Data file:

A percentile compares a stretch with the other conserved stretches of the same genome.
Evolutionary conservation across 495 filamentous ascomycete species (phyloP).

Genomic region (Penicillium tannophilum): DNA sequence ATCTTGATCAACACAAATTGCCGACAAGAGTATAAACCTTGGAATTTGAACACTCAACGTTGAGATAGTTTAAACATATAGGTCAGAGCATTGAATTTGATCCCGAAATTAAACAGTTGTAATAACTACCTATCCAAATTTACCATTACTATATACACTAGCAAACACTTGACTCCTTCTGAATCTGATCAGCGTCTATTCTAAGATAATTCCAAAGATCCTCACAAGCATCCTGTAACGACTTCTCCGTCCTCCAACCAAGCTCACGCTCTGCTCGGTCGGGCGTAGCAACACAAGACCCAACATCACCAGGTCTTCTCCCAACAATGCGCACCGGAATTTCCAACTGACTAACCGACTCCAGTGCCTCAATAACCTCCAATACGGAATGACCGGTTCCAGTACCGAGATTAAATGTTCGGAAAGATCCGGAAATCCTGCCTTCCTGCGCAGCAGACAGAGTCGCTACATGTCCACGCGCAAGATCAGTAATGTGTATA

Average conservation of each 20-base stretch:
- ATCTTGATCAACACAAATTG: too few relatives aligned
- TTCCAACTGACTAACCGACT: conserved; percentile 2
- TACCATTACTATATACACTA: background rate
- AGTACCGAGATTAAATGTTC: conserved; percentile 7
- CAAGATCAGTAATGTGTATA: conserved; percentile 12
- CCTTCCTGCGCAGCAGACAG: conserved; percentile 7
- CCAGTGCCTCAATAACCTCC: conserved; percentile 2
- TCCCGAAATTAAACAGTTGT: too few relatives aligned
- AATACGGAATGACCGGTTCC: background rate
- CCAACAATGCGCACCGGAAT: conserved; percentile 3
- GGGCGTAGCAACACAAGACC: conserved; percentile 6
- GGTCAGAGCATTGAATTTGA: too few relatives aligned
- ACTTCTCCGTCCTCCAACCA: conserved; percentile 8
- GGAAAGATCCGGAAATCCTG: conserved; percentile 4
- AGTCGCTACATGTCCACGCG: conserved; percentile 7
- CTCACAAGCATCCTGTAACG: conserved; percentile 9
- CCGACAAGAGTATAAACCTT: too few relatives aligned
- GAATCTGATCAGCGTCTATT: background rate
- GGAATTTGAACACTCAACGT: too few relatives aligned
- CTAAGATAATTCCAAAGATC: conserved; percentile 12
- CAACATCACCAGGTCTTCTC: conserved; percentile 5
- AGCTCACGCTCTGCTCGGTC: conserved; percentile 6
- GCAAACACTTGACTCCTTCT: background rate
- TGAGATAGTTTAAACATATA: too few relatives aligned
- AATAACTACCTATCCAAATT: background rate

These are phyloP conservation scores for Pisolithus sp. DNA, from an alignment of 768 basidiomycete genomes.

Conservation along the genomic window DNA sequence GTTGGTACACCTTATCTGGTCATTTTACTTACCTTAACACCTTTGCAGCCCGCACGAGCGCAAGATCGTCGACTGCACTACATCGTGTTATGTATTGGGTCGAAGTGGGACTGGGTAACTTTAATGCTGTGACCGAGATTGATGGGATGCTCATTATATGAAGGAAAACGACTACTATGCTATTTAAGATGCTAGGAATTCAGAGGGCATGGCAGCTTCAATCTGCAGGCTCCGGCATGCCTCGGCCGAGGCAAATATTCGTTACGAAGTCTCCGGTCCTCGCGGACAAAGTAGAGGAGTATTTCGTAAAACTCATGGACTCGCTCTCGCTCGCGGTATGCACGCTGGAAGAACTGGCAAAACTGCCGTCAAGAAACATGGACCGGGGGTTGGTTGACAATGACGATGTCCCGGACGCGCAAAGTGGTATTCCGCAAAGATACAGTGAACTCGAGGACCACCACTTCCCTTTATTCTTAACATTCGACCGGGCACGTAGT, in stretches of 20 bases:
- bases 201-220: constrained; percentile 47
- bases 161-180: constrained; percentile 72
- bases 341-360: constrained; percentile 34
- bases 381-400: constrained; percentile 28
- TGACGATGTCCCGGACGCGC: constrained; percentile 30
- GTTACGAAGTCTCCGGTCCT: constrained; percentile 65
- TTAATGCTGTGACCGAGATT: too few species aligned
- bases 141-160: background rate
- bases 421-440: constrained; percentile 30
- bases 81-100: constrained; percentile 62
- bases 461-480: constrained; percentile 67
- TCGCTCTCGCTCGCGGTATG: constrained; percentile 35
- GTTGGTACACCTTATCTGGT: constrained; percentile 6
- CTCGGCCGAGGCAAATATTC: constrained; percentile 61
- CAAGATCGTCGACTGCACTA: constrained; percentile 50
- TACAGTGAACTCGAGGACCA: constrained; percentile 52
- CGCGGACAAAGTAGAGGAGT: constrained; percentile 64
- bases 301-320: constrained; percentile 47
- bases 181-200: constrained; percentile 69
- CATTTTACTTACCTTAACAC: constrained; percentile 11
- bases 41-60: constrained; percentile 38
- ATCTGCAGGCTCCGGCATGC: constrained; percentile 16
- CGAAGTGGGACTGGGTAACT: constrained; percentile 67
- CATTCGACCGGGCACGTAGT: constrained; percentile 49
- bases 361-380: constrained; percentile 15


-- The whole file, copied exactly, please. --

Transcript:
A percentile compares a stretch with the other conserved stretches of the same genome.
Evolutionary conservation across 495 filamentous ascomycete species (phyloP).

Genomic region (Penicillium tannophilum): DNA sequence ATCTTGATCAACACAAATTGCCGACAAGAGTATAAACCTTGGAATTTGAACACTCAACGTTGAGATAGTTTAAACATATAGGTCAGAGCATTGAATTTGATCCCGAAATTAAACAGTTGTAATAACTACCTATCCAAATTTACCATTACTATATACACTAGCAAACACTTGACTCCTTCTGAATCTGATCAGCGTCTATTCTAAGATAATTCCAAAGATCCTCACAAGCATCCTGTAACGACTTCTCCGTCCTCCAACCAAGCTCACGCTCTGCTCGGTCGGGCGTAGCAACACAAGACCCAACATCACCAGGTCTTCTCCCAACAATGCGCACCGGAATTTCCAACTGACTAACCGACTCCAGTGCCTCAATAACCTCCAATACGGAATGACCGGTTCCAGTACCGAGATTAAATGTTCGGAAAGATCCGGAAATCCTGCCTTCCTGCGCAGCAGACAGAGTCGCTACATGTCCACGCGCAAGATCAGTAATGTGTATA

Average conservation of each 20-base stretch:
- ATCTTGATCAACACAAATTG: too few relatives aligned
- TTCCAACTGACTAACCGACT: conserved; percentile 2
- TACCATTACTATATACACTA: background rate
- AGTACCGAGATTAAATGTTC: conserved; percentile 7
- CAAGATCAGTAATGTGTATA: conserved; percentile 12
- CCTTCCTGCGCAGCAGACAG: conserved; percentile 7
- CCAGTGCCTCAATAACCTCC: conserved; percentile 2
- TCCCGAAATTAAACAGTTGT: too few relatives aligned
- AATACGGAATGACCGGTTCC: background rate
- CCAACAATGCGCACCGGAAT: conserved; percentile 3
- GGGCGTAGCAACACAAGACC: conserved; percentile 6
- GGTCAGAGCATTGAATTTGA: too few relatives aligned
- ACTTCTCCGTCCTCCAACCA: conserved; percentile 8
- GGAAAGATCCGGAAATCCTG: conserved; percentile 4
- AGTCGCTACATGTCCACGCG: conserved; percentile 7
- CTCACAAGCATCCTGTAACG: conserved; percentile 9
- CCGACAAGAGTATAAACCTT: too few relatives aligned
- GAATCTGATCAGCGTCTATT: background rate
- GGAATTTGAACACTCAACGT: too few relatives aligned
- CTAAGATAATTCCAAAGATC: conserved; percentile 12
- CAACATCACCAGGTCTTCTC: conserved; percentile 5
- AGCTCACGCTCTGCTCGGTC: conserved; percentile 6
- GCAAACACTTGACTCCTTCT: background rate
- TGAGATAGTTTAAACATATA: too few relatives aligned
- AATAACTACCTATCCAAATT: background rate

These are phyloP conservation scores for Pisolithus sp. DNA, from an alignment of 768 basidiomycete genomes.

Conservation along the genomic window DNA sequence GTTGGTACACCTTATCTGGTCATTTTACTTACCTTAACACCTTTGCAGCCCGCACGAGCGCAAGATCGTCGACTGCACTACATCGTGTTATGTATTGGGTCGAAGTGGGACTGGGTAACTTTAATGCTGTGACCGAGATTGATGGGATGCTCATTATATGAAGGAAAACGACTACTATGCTATTTAAGATGCTAGGAATTCAGAGGGCATGGCAGCTTCAATCTGCAGGCTCCGGCATGCCTCGGCCGAGGCAAATATTCGTTACGAAGTCTCCGGTCCTCGCGGACAAAGTAGAGGAGTATTTCGTAAAACTCATGGACTCGCTCTCGCTCGCGGTATGCACGCTGGAAGAACTGGCAAAACTGCCGTCAAGAAACATGGACCGGGGGTTGGTTGACAATGACGATGTCCCGGACGCGCAAAGTGGTATTCCGCAAAGATACAGTGAACTCGAGGACCACCACTTCCCTTTATTCTTAACATTCGACCGGGCACGTAGT, in stretches of 20 bases:
- bases 201-220: constrained; percentile 47
- bases 161-180: constrained; percentile 72
- bases 341-360: constrained; percentile 34
- bases 381-400: constrained; percentile 28
- TGACGATGTCCCGGACGCGC: constrained; percentile 30
- GTTACGAAGTCTCCGGTCCT: constrained; percentile 65
- TTAATGCTGTGACCGAGATT: too few species aligned
- bases 141-160: background rate
- bases 421-440: constrained; percentile 30
- bases 81-100: constrained; percentile 62
- bases 461-480: constrained; percentile 67
- TCGCTCTCGCTCGCGGTATG: constrained; percentile 35
- GTTGGTACACCTTATCTGGT: constrained; percentile 6
- CTCGGCCGAGGCAAATATTC: constrained; percentile 61
- CAAGATCGTCGACTGCACTA: constrained; percentile 50
- TACAGTGAACTCGAGGACCA: constrained; percentile 52
- CGCGGACAAAGTAGAGGAGT: constrained; percentile 64
- bases 301-320: constrained; percentile 47
- bases 181-200: constrained; percentile 69
- CATTTTACTTACCTTAACAC: constrained; percentile 11
- bases 41-60: constrained; percentile 38
- ATCTGCAGGCTCCGGCATGC: constrained; percentile 16
- CGAAGTGGGACTGGGTAACT: constrained; percentile 67
- CATTCGACCGGGCACGTAGT: constrained; percentile 49
- bases 361-380: constrained; percentile 15